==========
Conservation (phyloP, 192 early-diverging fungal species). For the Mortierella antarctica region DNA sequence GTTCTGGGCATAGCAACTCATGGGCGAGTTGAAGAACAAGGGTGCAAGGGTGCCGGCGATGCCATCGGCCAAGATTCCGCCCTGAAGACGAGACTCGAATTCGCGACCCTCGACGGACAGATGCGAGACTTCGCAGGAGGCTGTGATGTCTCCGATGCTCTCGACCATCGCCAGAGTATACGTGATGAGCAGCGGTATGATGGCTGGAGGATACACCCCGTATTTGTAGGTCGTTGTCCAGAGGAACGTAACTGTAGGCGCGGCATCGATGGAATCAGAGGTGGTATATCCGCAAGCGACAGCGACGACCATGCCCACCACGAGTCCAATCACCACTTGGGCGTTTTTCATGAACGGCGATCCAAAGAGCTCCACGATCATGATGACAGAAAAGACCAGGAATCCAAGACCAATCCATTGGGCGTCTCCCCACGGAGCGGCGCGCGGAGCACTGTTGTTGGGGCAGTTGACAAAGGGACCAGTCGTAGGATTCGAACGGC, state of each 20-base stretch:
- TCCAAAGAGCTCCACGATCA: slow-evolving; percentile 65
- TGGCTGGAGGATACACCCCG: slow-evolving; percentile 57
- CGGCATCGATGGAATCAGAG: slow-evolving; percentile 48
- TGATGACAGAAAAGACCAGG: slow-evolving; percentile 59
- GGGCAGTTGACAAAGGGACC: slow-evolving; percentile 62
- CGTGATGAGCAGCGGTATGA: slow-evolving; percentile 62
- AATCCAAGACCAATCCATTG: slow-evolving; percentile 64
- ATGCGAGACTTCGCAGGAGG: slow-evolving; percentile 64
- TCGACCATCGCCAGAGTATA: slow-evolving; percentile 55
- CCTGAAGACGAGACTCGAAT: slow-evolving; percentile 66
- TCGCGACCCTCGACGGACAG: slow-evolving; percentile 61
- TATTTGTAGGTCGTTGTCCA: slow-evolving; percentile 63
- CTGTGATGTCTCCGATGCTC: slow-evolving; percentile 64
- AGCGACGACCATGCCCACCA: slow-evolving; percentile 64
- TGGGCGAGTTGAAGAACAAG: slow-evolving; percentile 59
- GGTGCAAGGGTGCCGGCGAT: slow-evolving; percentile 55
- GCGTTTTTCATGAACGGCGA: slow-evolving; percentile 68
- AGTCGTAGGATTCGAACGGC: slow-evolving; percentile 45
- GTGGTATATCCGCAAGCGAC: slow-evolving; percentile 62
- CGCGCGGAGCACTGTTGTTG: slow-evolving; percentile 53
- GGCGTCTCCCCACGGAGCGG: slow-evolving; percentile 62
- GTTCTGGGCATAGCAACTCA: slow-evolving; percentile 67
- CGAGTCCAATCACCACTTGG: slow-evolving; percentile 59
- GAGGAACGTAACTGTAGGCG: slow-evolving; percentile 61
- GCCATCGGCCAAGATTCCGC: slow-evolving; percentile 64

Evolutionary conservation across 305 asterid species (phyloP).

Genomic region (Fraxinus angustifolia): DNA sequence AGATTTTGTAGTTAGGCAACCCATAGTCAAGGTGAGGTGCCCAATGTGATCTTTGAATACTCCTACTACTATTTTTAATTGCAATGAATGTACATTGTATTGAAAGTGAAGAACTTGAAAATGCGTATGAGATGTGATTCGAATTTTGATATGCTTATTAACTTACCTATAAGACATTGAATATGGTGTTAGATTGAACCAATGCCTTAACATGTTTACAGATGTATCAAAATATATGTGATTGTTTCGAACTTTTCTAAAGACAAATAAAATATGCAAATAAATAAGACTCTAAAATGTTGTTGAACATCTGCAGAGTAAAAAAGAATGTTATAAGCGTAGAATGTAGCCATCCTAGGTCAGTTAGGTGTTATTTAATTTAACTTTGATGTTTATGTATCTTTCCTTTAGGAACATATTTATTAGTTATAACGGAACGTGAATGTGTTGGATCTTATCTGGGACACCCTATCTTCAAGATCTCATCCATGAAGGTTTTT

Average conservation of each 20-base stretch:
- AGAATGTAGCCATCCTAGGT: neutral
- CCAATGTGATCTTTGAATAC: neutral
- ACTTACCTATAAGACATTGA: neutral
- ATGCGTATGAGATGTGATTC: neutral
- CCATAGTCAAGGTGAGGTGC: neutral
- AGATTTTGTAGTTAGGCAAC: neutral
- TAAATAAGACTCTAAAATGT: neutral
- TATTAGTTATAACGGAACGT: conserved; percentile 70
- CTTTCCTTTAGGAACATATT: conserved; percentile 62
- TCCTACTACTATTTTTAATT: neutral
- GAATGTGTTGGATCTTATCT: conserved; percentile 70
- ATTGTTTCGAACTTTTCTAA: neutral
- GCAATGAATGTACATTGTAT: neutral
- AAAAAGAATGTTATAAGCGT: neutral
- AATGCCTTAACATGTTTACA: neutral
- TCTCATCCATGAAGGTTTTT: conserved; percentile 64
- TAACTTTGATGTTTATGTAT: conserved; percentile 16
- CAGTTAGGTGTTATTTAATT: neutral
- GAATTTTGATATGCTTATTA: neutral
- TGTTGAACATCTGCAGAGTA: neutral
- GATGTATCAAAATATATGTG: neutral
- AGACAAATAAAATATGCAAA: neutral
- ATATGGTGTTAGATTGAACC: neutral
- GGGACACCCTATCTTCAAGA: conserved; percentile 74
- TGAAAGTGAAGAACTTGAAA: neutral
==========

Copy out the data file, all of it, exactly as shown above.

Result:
Conservation (phyloP, 192 early-diverging fungal species). For the Mortierella antarctica region DNA sequence GTTCTGGGCATAGCAACTCATGGGCGAGTTGAAGAACAAGGGTGCAAGGGTGCCGGCGATGCCATCGGCCAAGATTCCGCCCTGAAGACGAGACTCGAATTCGCGACCCTCGACGGACAGATGCGAGACTTCGCAGGAGGCTGTGATGTCTCCGATGCTCTCGACCATCGCCAGAGTATACGTGATGAGCAGCGGTATGATGGCTGGAGGATACACCCCGTATTTGTAGGTCGTTGTCCAGAGGAACGTAACTGTAGGCGCGGCATCGATGGAATCAGAGGTGGTATATCCGCAAGCGACAGCGACGACCATGCCCACCACGAGTCCAATCACCACTTGGGCGTTTTTCATGAACGGCGATCCAAAGAGCTCCACGATCATGATGACAGAAAAGACCAGGAATCCAAGACCAATCCATTGGGCGTCTCCCCACGGAGCGGCGCGCGGAGCACTGTTGTTGGGGCAGTTGACAAAGGGACCAGTCGTAGGATTCGAACGGC, state of each 20-base stretch:
- TCCAAAGAGCTCCACGATCA: slow-evolving; percentile 65
- TGGCTGGAGGATACACCCCG: slow-evolving; percentile 57
- CGGCATCGATGGAATCAGAG: slow-evolving; percentile 48
- TGATGACAGAAAAGACCAGG: slow-evolving; percentile 59
- GGGCAGTTGACAAAGGGACC: slow-evolving; percentile 62
- CGTGATGAGCAGCGGTATGA: slow-evolving; percentile 62
- AATCCAAGACCAATCCATTG: slow-evolving; percentile 64
- ATGCGAGACTTCGCAGGAGG: slow-evolving; percentile 64
- TCGACCATCGCCAGAGTATA: slow-evolving; percentile 55
- CCTGAAGACGAGACTCGAAT: slow-evolving; percentile 66
- TCGCGACCCTCGACGGACAG: slow-evolving; percentile 61
- TATTTGTAGGTCGTTGTCCA: slow-evolving; percentile 63
- CTGTGATGTCTCCGATGCTC: slow-evolving; percentile 64
- AGCGACGACCATGCCCACCA: slow-evolving; percentile 64
- TGGGCGAGTTGAAGAACAAG: slow-evolving; percentile 59
- GGTGCAAGGGTGCCGGCGAT: slow-evolving; percentile 55
- GCGTTTTTCATGAACGGCGA: slow-evolving; percentile 68
- AGTCGTAGGATTCGAACGGC: slow-evolving; percentile 45
- GTGGTATATCCGCAAGCGAC: slow-evolving; percentile 62
- CGCGCGGAGCACTGTTGTTG: slow-evolving; percentile 53
- GGCGTCTCCCCACGGAGCGG: slow-evolving; percentile 62
- GTTCTGGGCATAGCAACTCA: slow-evolving; percentile 67
- CGAGTCCAATCACCACTTGG: slow-evolving; percentile 59
- GAGGAACGTAACTGTAGGCG: slow-evolving; percentile 61
- GCCATCGGCCAAGATTCCGC: slow-evolving; percentile 64

Evolutionary conservation across 305 asterid species (phyloP).

Genomic region (Fraxinus angustifolia): DNA sequence AGATTTTGTAGTTAGGCAACCCATAGTCAAGGTGAGGTGCCCAATGTGATCTTTGAATACTCCTACTACTATTTTTAATTGCAATGAATGTACATTGTATTGAAAGTGAAGAACTTGAAAATGCGTATGAGATGTGATTCGAATTTTGATATGCTTATTAACTTACCTATAAGACATTGAATATGGTGTTAGATTGAACCAATGCCTTAACATGTTTACAGATGTATCAAAATATATGTGATTGTTTCGAACTTTTCTAAAGACAAATAAAATATGCAAATAAATAAGACTCTAAAATGTTGTTGAACATCTGCAGAGTAAAAAAGAATGTTATAAGCGTAGAATGTAGCCATCCTAGGTCAGTTAGGTGTTATTTAATTTAACTTTGATGTTTATGTATCTTTCCTTTAGGAACATATTTATTAGTTATAACGGAACGTGAATGTGTTGGATCTTATCTGGGACACCCTATCTTCAAGATCTCATCCATGAAGGTTTTT

Average conservation of each 20-base stretch:
- AGAATGTAGCCATCCTAGGT: neutral
- CCAATGTGATCTTTGAATAC: neutral
- ACTTACCTATAAGACATTGA: neutral
- ATGCGTATGAGATGTGATTC: neutral
- CCATAGTCAAGGTGAGGTGC: neutral
- AGATTTTGTAGTTAGGCAAC: neutral
- TAAATAAGACTCTAAAATGT: neutral
- TATTAGTTATAACGGAACGT: conserved; percentile 70
- CTTTCCTTTAGGAACATATT: conserved; percentile 62
- TCCTACTACTATTTTTAATT: neutral
- GAATGTGTTGGATCTTATCT: conserved; percentile 70
- ATTGTTTCGAACTTTTCTAA: neutral
- GCAATGAATGTACATTGTAT: neutral
- AAAAAGAATGTTATAAGCGT: neutral
- AATGCCTTAACATGTTTACA: neutral
- TCTCATCCATGAAGGTTTTT: conserved; percentile 64
- TAACTTTGATGTTTATGTAT: conserved; percentile 16
- CAGTTAGGTGTTATTTAATT: neutral
- GAATTTTGATATGCTTATTA: neutral
- TGTTGAACATCTGCAGAGTA: neutral
- GATGTATCAAAATATATGTG: neutral
- AGACAAATAAAATATGCAAA: neutral
- ATATGGTGTTAGATTGAACC: neutral
- GGGACACCCTATCTTCAAGA: conserved; percentile 74
- TGAAAGTGAAGAACTTGAAA: neutral